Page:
Second, New Delhi could find a way to introduce some flexibility in moves to convene the next SAARC summit in Islamabad. India, as host of the next Shanghai Cooperation Organisation (SCO) summit, has already invited Prime Minister Imran Khan. Pakistan, as host of the next SAARC summit, can renew the invitation to Prime Minister Modi. A serious cost-benefit analysis needs to be undertaken to determine if the two leaders could accept the invitations, attend the two summits, and confine themselves to discussing only regional issues.

Third, all member-states of BIMSTEC should reiterate publicly the commitment to show sincerity and vigour in implementing the agreements reached earlier. They should announce the date of their next summit, which may be held this year. They may also move ahead on finalising a new charter, empowering the secretariat, creating a development fund, and devising a small package of core areas in which cooperation is expanded in the short term.

In his Ramnath Goenka lecture in November 2019, Jaishankar aptly noted that India, with its ambition to be a leading power some day, could not “continue with unsettled borders, an unintegrated region and under-exploited opportunities.”[6] Settling borders, a task that began in 1947 and reached a critical stage in 1962, may still take a very long time. However, taking small and meaningful steps towards regional integration is doable in the short term. Only then can opportunities for cooperation be utilised. The region’s leaders have to recognise that they swim – or sink – together – and that both organisations have their uses.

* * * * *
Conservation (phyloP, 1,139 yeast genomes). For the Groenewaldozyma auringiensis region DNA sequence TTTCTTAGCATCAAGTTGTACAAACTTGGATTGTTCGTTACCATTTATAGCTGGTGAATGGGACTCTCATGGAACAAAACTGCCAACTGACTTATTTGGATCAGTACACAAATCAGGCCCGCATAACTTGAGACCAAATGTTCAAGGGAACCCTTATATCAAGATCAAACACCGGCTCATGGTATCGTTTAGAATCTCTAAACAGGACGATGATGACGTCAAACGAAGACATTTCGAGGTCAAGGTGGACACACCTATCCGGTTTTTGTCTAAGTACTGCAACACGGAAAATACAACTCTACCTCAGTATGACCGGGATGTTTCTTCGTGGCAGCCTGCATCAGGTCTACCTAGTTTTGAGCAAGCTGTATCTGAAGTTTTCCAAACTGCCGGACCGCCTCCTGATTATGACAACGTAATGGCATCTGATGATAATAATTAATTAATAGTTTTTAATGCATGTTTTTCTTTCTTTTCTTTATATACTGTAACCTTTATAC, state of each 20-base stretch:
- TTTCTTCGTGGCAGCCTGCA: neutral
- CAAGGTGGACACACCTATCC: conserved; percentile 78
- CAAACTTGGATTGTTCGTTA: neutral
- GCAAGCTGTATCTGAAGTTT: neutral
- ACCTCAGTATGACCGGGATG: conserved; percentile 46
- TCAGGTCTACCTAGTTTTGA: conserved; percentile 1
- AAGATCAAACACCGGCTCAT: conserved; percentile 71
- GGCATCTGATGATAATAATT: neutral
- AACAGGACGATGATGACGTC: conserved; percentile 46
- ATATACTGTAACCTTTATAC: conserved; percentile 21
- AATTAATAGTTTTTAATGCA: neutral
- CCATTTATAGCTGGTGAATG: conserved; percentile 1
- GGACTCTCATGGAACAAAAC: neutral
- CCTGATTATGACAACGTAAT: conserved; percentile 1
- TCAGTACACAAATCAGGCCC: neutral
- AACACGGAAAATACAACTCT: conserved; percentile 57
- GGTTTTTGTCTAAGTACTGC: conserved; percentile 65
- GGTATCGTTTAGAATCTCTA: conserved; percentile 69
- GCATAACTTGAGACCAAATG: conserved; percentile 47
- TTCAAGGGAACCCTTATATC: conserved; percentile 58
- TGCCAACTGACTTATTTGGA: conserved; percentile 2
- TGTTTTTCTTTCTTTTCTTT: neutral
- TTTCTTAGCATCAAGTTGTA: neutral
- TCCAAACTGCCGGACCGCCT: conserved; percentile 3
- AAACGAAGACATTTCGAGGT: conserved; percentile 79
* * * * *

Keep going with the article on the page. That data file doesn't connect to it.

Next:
Rajiv Bhatia is Distinguished Fellow, Foreign Policy Studies Programme, Gateway House and a former ambassador to Myanmar. 

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[1] SAARC, which was established in 1985 with eight countries, worked well until 2014-2015. BIMSTEC, set up in 1997 and comprising seven countries, two of which are from South East Asia, has made only modest progress in the last 20 years. Both serve their purpose in the areas identified.

[2] Bhatia, Rajiv ‘Green shoots of revival: on BIMSTEC summit’, The Hindu, 4 September 2018.

[3] Haidar, Suhasini ‘If India agrees to postpone debt by three years, we can convince others too, says Mahinda Rajapaksa’, The Hindu, 8 February 2020.

[4] Chaudhury, Dipanjan Roy ,‘SAARC has problems, BIMSTEC full of energy, says Jaishankar’, The Economic Times, 7 June 2019,

[5] Srinivasan, Meera, ‘Regional integration pegged to SAARC revival’, The Hindu, 24 February 2020.

[6] Ministry of External Affairs, ‘External Affairs Minister’s speech at the 4th Ramnath Goenka Lecture, 2019′, Government of India, 14 November 2019